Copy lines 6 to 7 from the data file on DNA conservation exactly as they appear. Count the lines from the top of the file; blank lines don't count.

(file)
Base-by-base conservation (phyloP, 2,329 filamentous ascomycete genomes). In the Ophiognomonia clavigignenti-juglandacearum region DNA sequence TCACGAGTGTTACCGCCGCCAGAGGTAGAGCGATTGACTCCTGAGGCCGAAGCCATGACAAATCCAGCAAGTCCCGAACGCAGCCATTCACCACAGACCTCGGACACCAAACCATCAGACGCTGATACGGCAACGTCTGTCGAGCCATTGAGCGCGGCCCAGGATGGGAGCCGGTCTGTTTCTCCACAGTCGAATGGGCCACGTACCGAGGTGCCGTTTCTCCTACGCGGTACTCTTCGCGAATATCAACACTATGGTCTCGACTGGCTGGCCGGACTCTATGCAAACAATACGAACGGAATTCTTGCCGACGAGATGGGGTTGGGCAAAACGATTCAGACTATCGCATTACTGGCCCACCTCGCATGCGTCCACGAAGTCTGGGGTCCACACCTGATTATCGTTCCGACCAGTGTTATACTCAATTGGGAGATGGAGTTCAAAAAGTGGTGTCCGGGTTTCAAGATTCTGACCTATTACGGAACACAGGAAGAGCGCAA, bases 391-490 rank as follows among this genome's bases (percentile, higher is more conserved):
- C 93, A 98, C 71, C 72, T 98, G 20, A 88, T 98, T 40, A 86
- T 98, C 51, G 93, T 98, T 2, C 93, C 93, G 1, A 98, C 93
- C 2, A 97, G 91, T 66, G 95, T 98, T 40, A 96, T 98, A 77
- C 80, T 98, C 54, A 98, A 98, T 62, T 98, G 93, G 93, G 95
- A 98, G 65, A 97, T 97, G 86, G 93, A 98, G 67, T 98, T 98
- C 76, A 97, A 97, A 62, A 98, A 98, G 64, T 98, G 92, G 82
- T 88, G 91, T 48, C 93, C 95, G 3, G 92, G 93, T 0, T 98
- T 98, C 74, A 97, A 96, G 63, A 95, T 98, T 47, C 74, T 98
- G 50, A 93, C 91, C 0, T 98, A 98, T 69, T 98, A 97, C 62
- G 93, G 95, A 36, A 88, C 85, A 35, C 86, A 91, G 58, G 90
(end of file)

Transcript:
- A 98, G 65, A 97, T 97, G 86, G 93, A 98, G 67, T 98, T 98
- C 76, A 97, A 97, A 62, A 98, A 98, G 64, T 98, G 92, G 82